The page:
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date: 22 February 2020

Abstract and Keywords

This article explores some examples of the archaeology of broadly ‘kin-based’ societies and the potential that such archaeology holds for understanding human action through time. It emphasises some of the ways in which the African archaeological record has been neglected. Complexity in terms of specialisation and stratification among African clan- and lineage-based societies seems to have operated at the level of the ethnic group. Within such communities, overt personal accumulation and the attempt to wield overt personal authority were checked by decentralising tendencies, such that at the community level the society might be thought of as relatively egalitarian and governed by a variety of horizontally arranged social institutions. However, when viewed at the level of interacting communities and kin groups, social distinction of a sort may be seen in competition between groups, the interconnected specialisation of societies, and the relative ideologies and values attached to them.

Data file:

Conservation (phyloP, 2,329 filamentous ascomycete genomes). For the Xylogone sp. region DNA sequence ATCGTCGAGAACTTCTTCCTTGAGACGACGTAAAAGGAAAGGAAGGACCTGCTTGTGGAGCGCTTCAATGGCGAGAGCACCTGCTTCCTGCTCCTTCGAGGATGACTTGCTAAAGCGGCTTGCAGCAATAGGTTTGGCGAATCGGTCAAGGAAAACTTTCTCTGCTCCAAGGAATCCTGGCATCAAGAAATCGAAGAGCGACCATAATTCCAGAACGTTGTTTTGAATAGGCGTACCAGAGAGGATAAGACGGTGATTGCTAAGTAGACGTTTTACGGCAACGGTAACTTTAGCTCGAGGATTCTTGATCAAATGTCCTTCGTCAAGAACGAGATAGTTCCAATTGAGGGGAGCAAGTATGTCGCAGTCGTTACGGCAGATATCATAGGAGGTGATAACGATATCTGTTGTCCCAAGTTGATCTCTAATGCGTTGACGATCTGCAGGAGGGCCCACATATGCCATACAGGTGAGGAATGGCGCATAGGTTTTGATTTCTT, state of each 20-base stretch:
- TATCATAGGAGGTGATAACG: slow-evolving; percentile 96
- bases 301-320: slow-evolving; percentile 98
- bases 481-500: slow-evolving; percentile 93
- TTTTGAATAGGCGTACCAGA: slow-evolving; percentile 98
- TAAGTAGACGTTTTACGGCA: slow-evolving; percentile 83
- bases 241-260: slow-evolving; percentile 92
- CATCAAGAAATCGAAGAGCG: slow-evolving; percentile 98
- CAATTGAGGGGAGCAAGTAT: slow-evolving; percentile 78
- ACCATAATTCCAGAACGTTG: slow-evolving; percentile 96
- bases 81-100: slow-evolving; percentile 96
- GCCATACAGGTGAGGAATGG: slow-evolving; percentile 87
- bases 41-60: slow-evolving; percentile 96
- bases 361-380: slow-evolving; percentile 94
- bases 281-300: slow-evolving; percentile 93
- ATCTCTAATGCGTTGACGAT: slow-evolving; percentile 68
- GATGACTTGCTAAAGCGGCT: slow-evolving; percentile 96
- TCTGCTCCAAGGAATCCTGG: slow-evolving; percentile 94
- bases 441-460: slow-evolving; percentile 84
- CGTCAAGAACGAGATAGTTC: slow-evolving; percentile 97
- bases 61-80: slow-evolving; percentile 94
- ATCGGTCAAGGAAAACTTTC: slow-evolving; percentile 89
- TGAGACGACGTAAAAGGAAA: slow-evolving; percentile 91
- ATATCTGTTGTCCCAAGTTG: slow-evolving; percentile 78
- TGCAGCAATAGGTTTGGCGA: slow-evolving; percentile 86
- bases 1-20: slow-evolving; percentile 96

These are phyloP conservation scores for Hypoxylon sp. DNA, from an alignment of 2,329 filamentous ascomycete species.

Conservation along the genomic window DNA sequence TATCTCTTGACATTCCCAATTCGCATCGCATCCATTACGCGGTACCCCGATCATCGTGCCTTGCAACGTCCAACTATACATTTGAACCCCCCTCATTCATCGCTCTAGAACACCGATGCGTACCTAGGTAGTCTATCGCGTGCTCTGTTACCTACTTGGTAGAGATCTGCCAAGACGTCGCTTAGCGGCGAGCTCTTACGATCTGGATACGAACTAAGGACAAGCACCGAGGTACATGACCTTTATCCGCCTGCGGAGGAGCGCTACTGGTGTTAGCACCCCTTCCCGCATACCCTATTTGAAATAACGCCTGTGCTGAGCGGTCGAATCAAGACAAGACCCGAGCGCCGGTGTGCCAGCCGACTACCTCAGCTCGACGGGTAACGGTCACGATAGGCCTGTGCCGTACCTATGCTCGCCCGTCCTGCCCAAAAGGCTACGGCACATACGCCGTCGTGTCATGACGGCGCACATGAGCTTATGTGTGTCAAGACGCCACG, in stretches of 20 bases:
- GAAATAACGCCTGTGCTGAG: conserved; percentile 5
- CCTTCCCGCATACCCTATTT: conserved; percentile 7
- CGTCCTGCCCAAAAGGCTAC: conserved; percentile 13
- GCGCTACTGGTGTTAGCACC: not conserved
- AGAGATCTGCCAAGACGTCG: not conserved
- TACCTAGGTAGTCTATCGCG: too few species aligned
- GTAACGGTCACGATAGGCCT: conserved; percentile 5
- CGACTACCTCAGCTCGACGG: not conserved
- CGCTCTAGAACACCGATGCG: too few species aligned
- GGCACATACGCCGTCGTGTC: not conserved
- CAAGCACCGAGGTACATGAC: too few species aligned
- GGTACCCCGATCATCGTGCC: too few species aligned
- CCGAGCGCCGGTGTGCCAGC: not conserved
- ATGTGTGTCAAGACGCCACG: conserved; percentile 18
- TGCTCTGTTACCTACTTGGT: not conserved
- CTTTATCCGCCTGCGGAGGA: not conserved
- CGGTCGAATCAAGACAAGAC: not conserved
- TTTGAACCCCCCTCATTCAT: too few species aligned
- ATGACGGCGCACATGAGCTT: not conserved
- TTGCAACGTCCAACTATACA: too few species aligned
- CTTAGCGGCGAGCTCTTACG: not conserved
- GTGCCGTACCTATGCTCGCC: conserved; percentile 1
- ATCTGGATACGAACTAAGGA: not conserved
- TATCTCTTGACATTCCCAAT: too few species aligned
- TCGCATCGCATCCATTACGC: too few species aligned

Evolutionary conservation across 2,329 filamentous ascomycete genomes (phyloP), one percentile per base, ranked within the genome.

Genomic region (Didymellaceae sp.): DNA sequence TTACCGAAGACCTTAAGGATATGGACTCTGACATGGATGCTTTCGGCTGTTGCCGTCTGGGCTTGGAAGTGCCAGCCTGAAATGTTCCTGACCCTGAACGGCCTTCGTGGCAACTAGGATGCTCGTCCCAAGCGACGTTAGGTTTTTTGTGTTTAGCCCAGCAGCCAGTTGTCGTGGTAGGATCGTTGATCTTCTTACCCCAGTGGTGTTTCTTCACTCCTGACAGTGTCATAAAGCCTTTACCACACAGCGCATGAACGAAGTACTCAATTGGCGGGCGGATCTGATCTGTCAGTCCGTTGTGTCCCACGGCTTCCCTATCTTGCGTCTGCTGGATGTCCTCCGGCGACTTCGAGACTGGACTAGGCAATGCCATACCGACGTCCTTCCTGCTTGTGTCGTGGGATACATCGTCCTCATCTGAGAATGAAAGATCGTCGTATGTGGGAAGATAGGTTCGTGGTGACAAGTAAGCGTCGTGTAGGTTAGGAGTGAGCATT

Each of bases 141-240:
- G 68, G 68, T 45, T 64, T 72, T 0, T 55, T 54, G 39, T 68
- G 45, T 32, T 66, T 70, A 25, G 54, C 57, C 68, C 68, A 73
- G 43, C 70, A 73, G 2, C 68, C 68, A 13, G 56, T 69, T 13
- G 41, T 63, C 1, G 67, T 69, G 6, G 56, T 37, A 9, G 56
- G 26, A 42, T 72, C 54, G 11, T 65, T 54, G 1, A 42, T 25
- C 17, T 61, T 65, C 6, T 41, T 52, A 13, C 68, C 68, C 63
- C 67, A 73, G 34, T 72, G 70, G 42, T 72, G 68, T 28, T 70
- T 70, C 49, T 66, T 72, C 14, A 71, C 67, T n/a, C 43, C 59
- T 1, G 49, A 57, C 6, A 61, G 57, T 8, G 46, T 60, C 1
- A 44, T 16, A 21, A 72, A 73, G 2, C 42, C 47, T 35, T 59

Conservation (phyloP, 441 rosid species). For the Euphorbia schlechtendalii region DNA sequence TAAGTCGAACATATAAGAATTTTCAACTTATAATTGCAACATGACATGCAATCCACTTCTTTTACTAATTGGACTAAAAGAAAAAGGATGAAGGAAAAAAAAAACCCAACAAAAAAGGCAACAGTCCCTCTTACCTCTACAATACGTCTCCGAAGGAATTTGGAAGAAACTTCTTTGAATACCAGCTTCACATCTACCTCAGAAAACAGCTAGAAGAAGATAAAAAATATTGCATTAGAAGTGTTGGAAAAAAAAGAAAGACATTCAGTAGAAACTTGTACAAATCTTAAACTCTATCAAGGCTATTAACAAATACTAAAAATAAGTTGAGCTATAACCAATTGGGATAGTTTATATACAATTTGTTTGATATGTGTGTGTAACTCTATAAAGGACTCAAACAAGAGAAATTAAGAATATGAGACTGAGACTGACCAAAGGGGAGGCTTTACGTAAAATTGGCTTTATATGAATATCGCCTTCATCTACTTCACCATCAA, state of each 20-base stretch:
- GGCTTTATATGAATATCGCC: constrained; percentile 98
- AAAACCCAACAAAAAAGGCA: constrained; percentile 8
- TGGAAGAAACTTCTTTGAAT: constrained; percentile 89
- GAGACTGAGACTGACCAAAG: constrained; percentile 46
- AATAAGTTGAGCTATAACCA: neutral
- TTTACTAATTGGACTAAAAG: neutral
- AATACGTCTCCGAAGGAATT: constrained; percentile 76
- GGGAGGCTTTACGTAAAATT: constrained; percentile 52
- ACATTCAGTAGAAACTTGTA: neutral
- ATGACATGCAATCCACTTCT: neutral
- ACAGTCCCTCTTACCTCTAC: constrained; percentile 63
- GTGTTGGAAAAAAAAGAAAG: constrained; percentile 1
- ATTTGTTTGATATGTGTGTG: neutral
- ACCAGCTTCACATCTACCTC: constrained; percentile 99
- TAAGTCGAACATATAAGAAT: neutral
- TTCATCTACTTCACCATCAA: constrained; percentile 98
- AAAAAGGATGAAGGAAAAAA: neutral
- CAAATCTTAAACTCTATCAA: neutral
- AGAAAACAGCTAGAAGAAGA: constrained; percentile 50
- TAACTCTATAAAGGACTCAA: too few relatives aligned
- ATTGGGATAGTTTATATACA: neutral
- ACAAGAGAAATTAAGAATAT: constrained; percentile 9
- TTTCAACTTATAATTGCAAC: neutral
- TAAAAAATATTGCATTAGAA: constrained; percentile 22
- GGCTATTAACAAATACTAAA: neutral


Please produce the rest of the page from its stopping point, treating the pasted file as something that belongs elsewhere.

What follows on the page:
Keywords: African archaeology, kin-based societies, social organisation, African clan

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